Progress Report: 
  • The successful transplantation of blood forming stem cells from one person to another can alter the recipient immune system in profound ways. The transplanted blood forming cells can condition the recipient to accept organs from the original stem cell donor without the need for drugs to suppress their immune system; and such transplantations can be curative of autoimmune diseases such as childhood diabetes and multiple sclerosis. Modification of the immune system in these ways is called immune tolerance induction.
  • Unfortunately, the current practice of blood stem cell transplantation is associated with serious risks, including risk of death in 10-20% of recipients. It has been a long-standing goal of investigators in this field to make transplantations safer so that patients that must undergo this procedure have better outcomes, and so that patients who need an organ graft or that suffer from an autoimmune disorder can be effectively treated by this powerful form of cellular therapy. The major objectives of our proposal are to achieve this goal by developing methods to prepare patients to accept blood forming stem cell grafts with reagents that specifically target cell populations in recipients that constitute the barriers to engraftment, and to transplant only purified blood forming stem cells thereby avoiding the potentially lethal complication call graft-vs-host disease.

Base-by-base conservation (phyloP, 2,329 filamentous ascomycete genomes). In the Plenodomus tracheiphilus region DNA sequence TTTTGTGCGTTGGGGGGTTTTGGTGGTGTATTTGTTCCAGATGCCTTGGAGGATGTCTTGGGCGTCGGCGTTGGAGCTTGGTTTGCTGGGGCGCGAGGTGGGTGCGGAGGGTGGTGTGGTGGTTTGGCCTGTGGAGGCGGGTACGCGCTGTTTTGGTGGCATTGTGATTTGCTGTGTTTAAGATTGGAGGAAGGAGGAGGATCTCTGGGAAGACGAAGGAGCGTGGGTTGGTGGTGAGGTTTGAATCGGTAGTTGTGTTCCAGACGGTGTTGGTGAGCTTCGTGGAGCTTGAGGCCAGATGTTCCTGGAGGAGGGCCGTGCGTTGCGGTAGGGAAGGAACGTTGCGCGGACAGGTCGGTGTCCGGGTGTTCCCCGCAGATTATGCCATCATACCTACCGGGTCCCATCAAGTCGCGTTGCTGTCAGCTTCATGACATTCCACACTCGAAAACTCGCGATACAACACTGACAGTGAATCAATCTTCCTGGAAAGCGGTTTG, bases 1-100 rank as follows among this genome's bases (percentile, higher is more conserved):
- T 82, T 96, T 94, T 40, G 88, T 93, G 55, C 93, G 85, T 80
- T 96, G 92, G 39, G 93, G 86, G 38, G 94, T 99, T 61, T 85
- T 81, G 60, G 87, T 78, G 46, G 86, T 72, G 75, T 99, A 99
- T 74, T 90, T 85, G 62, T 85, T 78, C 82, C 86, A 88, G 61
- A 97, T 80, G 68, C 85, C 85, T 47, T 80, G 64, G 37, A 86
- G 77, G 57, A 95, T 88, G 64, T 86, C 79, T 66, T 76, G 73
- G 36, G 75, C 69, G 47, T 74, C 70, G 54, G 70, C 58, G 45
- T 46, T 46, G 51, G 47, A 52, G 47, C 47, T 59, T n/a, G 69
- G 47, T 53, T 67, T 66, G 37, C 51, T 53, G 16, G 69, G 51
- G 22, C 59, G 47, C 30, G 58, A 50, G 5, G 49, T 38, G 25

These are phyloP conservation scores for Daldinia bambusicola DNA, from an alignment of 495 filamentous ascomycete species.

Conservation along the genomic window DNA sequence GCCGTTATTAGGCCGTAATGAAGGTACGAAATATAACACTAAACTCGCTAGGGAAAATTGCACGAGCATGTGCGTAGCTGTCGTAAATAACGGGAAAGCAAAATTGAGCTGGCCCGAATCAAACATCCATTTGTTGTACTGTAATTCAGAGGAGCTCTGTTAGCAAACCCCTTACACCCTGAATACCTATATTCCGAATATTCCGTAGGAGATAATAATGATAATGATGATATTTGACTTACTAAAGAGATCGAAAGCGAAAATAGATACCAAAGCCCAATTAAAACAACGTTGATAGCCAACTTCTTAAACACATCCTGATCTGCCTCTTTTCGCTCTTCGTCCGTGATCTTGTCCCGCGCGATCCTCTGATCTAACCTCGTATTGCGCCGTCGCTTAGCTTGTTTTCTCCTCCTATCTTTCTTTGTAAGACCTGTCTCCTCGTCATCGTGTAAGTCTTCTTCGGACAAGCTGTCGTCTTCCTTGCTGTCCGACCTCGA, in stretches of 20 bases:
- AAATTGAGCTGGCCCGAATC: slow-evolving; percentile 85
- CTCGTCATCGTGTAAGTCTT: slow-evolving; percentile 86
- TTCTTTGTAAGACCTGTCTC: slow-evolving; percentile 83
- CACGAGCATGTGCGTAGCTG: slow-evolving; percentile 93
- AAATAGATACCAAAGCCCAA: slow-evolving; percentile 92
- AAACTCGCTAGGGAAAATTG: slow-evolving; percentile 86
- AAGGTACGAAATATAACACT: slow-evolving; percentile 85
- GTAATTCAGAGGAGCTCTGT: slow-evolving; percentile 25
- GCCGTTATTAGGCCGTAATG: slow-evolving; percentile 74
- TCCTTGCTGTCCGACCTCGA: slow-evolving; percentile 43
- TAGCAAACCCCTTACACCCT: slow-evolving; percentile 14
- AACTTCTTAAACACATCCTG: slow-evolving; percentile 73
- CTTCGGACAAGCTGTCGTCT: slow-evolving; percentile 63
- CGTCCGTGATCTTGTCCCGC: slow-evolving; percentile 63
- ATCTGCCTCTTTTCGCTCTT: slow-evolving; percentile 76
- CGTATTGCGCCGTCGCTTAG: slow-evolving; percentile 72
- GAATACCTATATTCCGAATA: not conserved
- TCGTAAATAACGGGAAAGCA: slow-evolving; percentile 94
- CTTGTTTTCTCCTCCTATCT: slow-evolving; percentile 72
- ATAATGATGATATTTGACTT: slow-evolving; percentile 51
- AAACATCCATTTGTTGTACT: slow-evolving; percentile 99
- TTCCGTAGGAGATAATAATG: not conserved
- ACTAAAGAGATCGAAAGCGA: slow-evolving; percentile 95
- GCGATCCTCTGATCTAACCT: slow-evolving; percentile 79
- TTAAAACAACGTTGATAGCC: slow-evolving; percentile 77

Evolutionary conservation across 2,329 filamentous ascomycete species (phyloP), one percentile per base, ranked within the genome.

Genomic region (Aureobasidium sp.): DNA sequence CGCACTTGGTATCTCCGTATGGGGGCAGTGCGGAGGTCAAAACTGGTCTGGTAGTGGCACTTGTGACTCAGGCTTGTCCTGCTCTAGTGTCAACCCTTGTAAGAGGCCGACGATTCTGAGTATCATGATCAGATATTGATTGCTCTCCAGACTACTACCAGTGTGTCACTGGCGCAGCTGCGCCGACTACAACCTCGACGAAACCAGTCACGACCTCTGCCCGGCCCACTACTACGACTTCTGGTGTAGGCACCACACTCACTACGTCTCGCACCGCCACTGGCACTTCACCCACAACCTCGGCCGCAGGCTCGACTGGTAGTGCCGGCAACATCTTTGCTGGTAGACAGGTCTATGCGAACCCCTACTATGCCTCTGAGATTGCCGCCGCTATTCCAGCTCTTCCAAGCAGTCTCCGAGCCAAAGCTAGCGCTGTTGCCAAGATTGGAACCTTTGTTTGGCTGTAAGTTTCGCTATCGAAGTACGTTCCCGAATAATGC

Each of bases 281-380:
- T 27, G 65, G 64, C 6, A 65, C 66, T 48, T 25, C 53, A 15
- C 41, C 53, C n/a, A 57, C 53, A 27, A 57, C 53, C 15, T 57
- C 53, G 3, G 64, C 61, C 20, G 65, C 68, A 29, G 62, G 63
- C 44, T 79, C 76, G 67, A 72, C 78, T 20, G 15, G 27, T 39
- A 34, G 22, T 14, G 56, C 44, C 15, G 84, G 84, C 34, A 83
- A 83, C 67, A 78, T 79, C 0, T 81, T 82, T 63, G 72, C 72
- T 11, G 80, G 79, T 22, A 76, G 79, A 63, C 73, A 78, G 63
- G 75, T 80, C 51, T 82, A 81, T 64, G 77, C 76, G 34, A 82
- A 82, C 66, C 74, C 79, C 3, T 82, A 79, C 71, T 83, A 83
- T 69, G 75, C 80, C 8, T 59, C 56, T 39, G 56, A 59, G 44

• The proposal has four Specific Aims. Aims 1 and 2 focus on development of biologic agents that specifically target recipient barrier cells. Aims 3 and 4 propose to test the reagents and approaches developed in the first two aims in mouse models to induce tolerance to co-transplanted tissues and to cure animals with Type 1 diabetes mellitus or multiple sclerosis. These aims have not changed in this reporting period.